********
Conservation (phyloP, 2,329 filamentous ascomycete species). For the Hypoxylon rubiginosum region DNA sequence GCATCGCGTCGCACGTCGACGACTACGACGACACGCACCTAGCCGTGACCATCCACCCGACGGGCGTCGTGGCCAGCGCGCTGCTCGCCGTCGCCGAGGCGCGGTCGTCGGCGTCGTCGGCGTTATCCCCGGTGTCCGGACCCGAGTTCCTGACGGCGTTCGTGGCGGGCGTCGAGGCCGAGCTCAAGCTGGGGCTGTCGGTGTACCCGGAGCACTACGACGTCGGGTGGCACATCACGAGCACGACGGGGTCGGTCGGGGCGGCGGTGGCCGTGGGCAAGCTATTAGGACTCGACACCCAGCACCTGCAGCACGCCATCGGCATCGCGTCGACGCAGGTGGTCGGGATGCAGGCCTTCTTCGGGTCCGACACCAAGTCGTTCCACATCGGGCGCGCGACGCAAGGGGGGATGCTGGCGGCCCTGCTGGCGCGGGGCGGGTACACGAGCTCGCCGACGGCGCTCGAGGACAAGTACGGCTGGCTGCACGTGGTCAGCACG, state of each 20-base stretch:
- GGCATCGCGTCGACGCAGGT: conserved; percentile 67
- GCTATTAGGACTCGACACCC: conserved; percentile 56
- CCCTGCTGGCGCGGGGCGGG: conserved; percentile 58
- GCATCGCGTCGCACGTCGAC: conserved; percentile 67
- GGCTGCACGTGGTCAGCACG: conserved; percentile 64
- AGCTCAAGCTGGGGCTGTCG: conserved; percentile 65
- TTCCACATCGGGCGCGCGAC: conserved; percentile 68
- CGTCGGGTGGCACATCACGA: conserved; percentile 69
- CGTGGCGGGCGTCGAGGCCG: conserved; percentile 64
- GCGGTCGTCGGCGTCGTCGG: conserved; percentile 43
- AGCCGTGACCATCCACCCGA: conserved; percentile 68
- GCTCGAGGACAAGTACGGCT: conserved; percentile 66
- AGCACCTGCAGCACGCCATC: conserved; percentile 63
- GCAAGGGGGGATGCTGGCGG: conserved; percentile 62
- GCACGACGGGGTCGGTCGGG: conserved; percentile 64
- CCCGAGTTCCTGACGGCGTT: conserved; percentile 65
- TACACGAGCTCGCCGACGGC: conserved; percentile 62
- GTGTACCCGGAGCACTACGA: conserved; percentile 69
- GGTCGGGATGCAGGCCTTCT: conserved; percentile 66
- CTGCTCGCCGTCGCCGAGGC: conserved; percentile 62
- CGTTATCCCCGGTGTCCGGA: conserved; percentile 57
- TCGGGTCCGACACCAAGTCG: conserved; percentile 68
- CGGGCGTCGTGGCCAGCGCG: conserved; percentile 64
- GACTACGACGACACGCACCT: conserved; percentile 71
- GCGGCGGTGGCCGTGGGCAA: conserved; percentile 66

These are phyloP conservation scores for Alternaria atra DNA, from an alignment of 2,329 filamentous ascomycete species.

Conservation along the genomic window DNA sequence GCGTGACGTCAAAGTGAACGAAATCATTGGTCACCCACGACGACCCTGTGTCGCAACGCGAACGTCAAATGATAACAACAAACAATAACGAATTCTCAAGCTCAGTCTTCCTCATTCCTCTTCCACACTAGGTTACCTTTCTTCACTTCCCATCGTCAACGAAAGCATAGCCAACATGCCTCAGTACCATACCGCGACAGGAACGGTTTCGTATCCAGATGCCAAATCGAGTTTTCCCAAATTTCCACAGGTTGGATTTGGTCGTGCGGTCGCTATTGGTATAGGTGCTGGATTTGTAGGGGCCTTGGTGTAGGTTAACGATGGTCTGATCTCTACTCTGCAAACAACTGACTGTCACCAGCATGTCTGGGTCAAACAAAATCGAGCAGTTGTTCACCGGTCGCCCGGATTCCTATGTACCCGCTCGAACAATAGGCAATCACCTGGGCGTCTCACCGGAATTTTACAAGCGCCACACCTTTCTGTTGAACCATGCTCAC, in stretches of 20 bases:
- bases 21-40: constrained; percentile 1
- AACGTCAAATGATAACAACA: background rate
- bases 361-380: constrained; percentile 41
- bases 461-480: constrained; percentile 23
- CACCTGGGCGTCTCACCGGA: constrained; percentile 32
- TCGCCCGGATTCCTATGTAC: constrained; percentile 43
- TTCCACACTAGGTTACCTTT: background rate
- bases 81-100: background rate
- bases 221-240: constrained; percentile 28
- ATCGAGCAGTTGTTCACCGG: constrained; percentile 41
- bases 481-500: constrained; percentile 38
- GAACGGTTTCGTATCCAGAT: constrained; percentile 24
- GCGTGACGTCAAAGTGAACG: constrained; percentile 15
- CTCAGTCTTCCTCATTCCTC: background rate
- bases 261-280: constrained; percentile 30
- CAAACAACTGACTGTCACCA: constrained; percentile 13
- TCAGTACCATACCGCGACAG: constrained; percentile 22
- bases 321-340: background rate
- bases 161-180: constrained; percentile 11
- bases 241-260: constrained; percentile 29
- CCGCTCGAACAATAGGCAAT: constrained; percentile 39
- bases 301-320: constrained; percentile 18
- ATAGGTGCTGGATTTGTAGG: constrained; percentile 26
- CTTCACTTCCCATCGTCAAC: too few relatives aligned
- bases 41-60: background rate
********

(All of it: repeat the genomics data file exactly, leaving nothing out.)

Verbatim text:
Conservation (phyloP, 2,329 filamentous ascomycete species). For the Hypoxylon rubiginosum region DNA sequence GCATCGCGTCGCACGTCGACGACTACGACGACACGCACCTAGCCGTGACCATCCACCCGACGGGCGTCGTGGCCAGCGCGCTGCTCGCCGTCGCCGAGGCGCGGTCGTCGGCGTCGTCGGCGTTATCCCCGGTGTCCGGACCCGAGTTCCTGACGGCGTTCGTGGCGGGCGTCGAGGCCGAGCTCAAGCTGGGGCTGTCGGTGTACCCGGAGCACTACGACGTCGGGTGGCACATCACGAGCACGACGGGGTCGGTCGGGGCGGCGGTGGCCGTGGGCAAGCTATTAGGACTCGACACCCAGCACCTGCAGCACGCCATCGGCATCGCGTCGACGCAGGTGGTCGGGATGCAGGCCTTCTTCGGGTCCGACACCAAGTCGTTCCACATCGGGCGCGCGACGCAAGGGGGGATGCTGGCGGCCCTGCTGGCGCGGGGCGGGTACACGAGCTCGCCGACGGCGCTCGAGGACAAGTACGGCTGGCTGCACGTGGTCAGCACG, state of each 20-base stretch:
- GGCATCGCGTCGACGCAGGT: conserved; percentile 67
- GCTATTAGGACTCGACACCC: conserved; percentile 56
- CCCTGCTGGCGCGGGGCGGG: conserved; percentile 58
- GCATCGCGTCGCACGTCGAC: conserved; percentile 67
- GGCTGCACGTGGTCAGCACG: conserved; percentile 64
- AGCTCAAGCTGGGGCTGTCG: conserved; percentile 65
- TTCCACATCGGGCGCGCGAC: conserved; percentile 68
- CGTCGGGTGGCACATCACGA: conserved; percentile 69
- CGTGGCGGGCGTCGAGGCCG: conserved; percentile 64
- GCGGTCGTCGGCGTCGTCGG: conserved; percentile 43
- AGCCGTGACCATCCACCCGA: conserved; percentile 68
- GCTCGAGGACAAGTACGGCT: conserved; percentile 66
- AGCACCTGCAGCACGCCATC: conserved; percentile 63
- GCAAGGGGGGATGCTGGCGG: conserved; percentile 62
- GCACGACGGGGTCGGTCGGG: conserved; percentile 64
- CCCGAGTTCCTGACGGCGTT: conserved; percentile 65
- TACACGAGCTCGCCGACGGC: conserved; percentile 62
- GTGTACCCGGAGCACTACGA: conserved; percentile 69
- GGTCGGGATGCAGGCCTTCT: conserved; percentile 66
- CTGCTCGCCGTCGCCGAGGC: conserved; percentile 62
- CGTTATCCCCGGTGTCCGGA: conserved; percentile 57
- TCGGGTCCGACACCAAGTCG: conserved; percentile 68
- CGGGCGTCGTGGCCAGCGCG: conserved; percentile 64
- GACTACGACGACACGCACCT: conserved; percentile 71
- GCGGCGGTGGCCGTGGGCAA: conserved; percentile 66

These are phyloP conservation scores for Alternaria atra DNA, from an alignment of 2,329 filamentous ascomycete species.

Conservation along the genomic window DNA sequence GCGTGACGTCAAAGTGAACGAAATCATTGGTCACCCACGACGACCCTGTGTCGCAACGCGAACGTCAAATGATAACAACAAACAATAACGAATTCTCAAGCTCAGTCTTCCTCATTCCTCTTCCACACTAGGTTACCTTTCTTCACTTCCCATCGTCAACGAAAGCATAGCCAACATGCCTCAGTACCATACCGCGACAGGAACGGTTTCGTATCCAGATGCCAAATCGAGTTTTCCCAAATTTCCACAGGTTGGATTTGGTCGTGCGGTCGCTATTGGTATAGGTGCTGGATTTGTAGGGGCCTTGGTGTAGGTTAACGATGGTCTGATCTCTACTCTGCAAACAACTGACTGTCACCAGCATGTCTGGGTCAAACAAAATCGAGCAGTTGTTCACCGGTCGCCCGGATTCCTATGTACCCGCTCGAACAATAGGCAATCACCTGGGCGTCTCACCGGAATTTTACAAGCGCCACACCTTTCTGTTGAACCATGCTCAC, in stretches of 20 bases:
- bases 21-40: constrained; percentile 1
- AACGTCAAATGATAACAACA: background rate
- bases 361-380: constrained; percentile 41
- bases 461-480: constrained; percentile 23
- CACCTGGGCGTCTCACCGGA: constrained; percentile 32
- TCGCCCGGATTCCTATGTAC: constrained; percentile 43
- TTCCACACTAGGTTACCTTT: background rate
- bases 81-100: background rate
- bases 221-240: constrained; percentile 28
- ATCGAGCAGTTGTTCACCGG: constrained; percentile 41
- bases 481-500: constrained; percentile 38
- GAACGGTTTCGTATCCAGAT: constrained; percentile 24
- GCGTGACGTCAAAGTGAACG: constrained; percentile 15
- CTCAGTCTTCCTCATTCCTC: background rate
- bases 261-280: constrained; percentile 30
- CAAACAACTGACTGTCACCA: constrained; percentile 13
- TCAGTACCATACCGCGACAG: constrained; percentile 22
- bases 321-340: background rate
- bases 161-180: constrained; percentile 11
- bases 241-260: constrained; percentile 29
- CCGCTCGAACAATAGGCAAT: constrained; percentile 39
- bases 301-320: constrained; percentile 18
- ATAGGTGCTGGATTTGTAGG: constrained; percentile 26
- CTTCACTTCCCATCGTCAAC: too few relatives aligned
- bases 41-60: background rate